How are health and safety considerations shaping the future of in-store design?

Matt Hornblower - - November 22 2021.

The worst of the pandemic may be over. But with cases continuing to rise in some locations and with long-term impacts on shopper behaviour and personal preference still to be played out, we take a close look at the considerations that are likely to be on the minds of retailers whist designing and planning their store formats of the future.

Customer experience or CEX has long been a driver for retail space, fittings and fixtures. But as we look ahead, SafeX – or designing for customer and colleague H&S – is set to become a permanent priority.

Whilst we broadly have the green light to return to in-person interactions with minimal restriction, plenty of customers will continue to be anxious about people-proximity and hygiene as they go about their daily business.

Here at Nuttall, we see transformed customer behaviour (and consequently retailer response) falling broadly into two camps.

ONE – Customers who want to see interaction minimised are valuing speed and efficiency above all else. This consumer group poses retailers a substantial challenge in terms of delivering service, creating shopping ‘magic’ and designing high performing processes to get product off shelves and into buyers’ hands.

For this customer segment, retailers are looking at fundamental process redesign and digital enablement. Taking in ‘Buy on-line, pick up in store’ (Globally known as BOPIS, but more familiar in the UK as click and collect) as well as curb-side and drive through models; post-pandemic, digitally equipped retailers will be considering what formats can best supplement home delivery as routes to achieve 5-star customer satisfaction.

Additionally, any-instore experience for these customers is likely to be geared towards genuinely contactless shopping – which goes beyond the need for touch-free payment mechanisms, to include hands-off browsing as well. As a result, we’re expecting an increased emphasis on retail theatre, product demos and digital touch screens in the months ahead. Simply imagine the model popularised by Argos and cast forward in time, adding in various experiential enhancements. The incentive for this kind of instore re-imagineering is massive, as it has the potential to reduce dependency on expensive shopping real estate and leverages the power of omnichannel.

TWO – Customers who want to return to revel in their in-store experience, now have the expectation that retailers and brand owners will design with more thought around physical space to maximise pleasure whilst minimising person-to-person contact.

For this set of customers, physical store design and presentation considerations are paramount.

Planning for distance, hygiene and cleanliness with touch free browsing and contactless checkout and payment are literally becoming hygiene factors for these consumers. Consequently, forward-thinking retailers are looking to put shoppers in control via well planned, managed and executed in-store experiences.

For retailers hoping to delight these types of consumers, there are plenty of additional options to consider:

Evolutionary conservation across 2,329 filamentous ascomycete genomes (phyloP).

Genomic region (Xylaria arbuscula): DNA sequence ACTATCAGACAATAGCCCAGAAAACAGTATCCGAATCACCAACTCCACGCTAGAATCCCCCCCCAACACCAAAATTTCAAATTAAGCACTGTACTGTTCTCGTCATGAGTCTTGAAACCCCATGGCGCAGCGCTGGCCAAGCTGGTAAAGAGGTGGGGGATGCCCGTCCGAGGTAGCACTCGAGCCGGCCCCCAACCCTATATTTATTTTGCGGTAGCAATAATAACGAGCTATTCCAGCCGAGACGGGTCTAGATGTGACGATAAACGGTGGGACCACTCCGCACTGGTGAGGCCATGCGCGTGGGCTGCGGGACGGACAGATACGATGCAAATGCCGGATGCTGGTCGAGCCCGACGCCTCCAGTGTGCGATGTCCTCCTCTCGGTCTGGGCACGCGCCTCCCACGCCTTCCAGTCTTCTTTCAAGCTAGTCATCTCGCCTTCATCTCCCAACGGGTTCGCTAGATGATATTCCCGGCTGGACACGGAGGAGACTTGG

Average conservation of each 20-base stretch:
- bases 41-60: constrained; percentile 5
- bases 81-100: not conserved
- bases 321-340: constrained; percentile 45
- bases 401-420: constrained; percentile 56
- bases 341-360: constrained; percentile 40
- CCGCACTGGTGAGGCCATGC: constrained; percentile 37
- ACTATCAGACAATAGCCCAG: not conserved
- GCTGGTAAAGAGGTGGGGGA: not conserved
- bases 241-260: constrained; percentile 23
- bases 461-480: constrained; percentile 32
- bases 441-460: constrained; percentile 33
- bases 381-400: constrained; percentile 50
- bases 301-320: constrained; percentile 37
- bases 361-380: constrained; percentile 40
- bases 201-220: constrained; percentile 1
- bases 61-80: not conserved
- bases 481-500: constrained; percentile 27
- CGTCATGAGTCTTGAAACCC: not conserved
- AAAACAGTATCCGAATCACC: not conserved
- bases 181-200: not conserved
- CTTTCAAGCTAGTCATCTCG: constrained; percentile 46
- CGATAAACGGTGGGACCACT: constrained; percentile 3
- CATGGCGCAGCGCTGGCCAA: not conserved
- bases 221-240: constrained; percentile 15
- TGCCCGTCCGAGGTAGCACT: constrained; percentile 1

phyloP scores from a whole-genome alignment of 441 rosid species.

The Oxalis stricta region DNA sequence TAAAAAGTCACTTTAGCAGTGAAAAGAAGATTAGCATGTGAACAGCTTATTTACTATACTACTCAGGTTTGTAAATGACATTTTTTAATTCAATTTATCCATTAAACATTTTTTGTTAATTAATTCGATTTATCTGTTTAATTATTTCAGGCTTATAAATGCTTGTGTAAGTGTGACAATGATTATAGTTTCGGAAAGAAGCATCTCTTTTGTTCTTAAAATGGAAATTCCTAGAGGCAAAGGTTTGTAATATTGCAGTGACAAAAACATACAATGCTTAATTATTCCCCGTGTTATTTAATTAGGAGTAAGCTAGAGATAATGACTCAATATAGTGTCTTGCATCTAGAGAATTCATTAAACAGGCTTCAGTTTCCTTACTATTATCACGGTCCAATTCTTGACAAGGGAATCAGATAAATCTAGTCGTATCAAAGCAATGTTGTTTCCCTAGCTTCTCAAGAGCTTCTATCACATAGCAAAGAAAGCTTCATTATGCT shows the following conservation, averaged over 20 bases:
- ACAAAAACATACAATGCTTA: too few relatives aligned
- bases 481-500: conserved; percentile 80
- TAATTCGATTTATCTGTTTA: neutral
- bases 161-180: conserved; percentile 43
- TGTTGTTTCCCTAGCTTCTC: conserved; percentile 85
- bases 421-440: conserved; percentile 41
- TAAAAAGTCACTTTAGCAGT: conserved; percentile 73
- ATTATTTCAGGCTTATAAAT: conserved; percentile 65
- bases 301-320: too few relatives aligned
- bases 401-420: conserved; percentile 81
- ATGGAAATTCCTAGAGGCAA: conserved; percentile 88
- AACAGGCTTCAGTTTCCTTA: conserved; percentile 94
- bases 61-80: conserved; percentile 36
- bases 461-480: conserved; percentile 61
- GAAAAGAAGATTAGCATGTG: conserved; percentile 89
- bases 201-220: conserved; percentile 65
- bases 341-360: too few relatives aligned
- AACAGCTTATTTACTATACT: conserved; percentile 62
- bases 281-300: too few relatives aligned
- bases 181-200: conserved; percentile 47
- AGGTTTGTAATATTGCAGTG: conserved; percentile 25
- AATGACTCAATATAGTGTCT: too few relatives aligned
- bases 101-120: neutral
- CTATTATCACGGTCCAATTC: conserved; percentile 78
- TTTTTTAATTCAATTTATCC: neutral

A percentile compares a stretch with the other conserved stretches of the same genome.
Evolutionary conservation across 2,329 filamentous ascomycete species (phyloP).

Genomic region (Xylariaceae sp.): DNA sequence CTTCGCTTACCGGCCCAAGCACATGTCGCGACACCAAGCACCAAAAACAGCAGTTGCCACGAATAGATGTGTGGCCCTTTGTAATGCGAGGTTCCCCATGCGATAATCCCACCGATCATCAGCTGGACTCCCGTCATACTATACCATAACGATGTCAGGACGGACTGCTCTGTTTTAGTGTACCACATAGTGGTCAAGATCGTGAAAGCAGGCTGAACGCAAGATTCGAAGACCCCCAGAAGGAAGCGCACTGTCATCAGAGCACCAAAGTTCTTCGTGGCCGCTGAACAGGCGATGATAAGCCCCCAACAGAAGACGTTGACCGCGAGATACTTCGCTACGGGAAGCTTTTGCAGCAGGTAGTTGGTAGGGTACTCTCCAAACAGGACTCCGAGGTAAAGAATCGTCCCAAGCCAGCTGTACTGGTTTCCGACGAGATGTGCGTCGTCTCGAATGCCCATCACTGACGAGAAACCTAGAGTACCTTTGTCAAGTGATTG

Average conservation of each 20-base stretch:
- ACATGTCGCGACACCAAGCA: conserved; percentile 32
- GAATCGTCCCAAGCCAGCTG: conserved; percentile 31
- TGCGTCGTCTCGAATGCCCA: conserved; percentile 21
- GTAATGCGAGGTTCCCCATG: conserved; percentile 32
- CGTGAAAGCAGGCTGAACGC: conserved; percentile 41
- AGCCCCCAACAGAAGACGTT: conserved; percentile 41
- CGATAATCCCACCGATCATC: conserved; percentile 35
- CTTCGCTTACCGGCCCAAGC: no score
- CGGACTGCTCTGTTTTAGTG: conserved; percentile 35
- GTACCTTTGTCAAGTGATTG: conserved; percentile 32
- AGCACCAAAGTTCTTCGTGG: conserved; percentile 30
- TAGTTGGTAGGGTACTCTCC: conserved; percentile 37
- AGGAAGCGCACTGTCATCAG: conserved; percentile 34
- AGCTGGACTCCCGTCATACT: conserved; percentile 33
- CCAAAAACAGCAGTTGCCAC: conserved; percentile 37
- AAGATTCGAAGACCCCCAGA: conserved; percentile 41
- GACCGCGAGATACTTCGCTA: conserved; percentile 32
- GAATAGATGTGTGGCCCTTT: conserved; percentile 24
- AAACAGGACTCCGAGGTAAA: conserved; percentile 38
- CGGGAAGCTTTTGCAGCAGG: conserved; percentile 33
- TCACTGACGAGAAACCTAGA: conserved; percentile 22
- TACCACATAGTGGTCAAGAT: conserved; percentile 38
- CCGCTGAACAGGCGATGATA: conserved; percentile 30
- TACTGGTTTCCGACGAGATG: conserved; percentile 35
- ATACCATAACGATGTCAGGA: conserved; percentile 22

• A requirement for sanitised surfaces and products elevates the need for flawless and stringent cleaning protocols. Plus, retailers may be reconsidering their materials choices for high-contact fittings and fixtures, such as copper door handles and counters and other anti-bac substrates for carpets or fitting rooms.
  • Space planning for physical distancing is likely to mean less space for actual product in store, requiring retailers to respond with clever display formats to maximise facings, as well as shelf caps to ensure stock availability and minimise unnecessary staff footfall through the store. Reconfiguring space and systems to facilitate optimised restocking and e-fulfilment are all factors at play.
  • Simplification and store design in clear straight lines is a potential win, but we don’t want conveyor-belt shopping experiences. So retailers need to think carefully about customer journey and dwell time; about navigation, signposting and ultimately managing congestion. Despite IKEA having bottomed out the ‘one way’ system years ago, this format hasn’t really gained traction elsewhere. But watch this space.
  • Screens, barriers and queue management are likely to be defining characteristics for our in-store experiences for the foreseeable future. As such, we’re seeing our clients revisiting their immediate Covid response measures with systematically refreshed solutions for enhanced durability that deliver on aesthetics as well as compliance.
  • Designating in-store areas for functions such as returns or for click and collect are also great ways of reducing congestion (and keeping our first customer group happy). We anticipate retailers going further, faster to carve up space in ways that align to specific shopper journeys.

In short, retailers are currently busy figuring out what is at the core of their SafeX strategies – and getting clear on the non-negotiable factors that lean into the needs of specific customer segments. However retailers approach the challenge, keeping consumers and employees in a good place on Health and Safety, then planning CEX for customer delight on-top of this baseline requirement is where the smart money will be spent in 2022. Naturally, we’ll keep you posted as things continue to develop and evolve.

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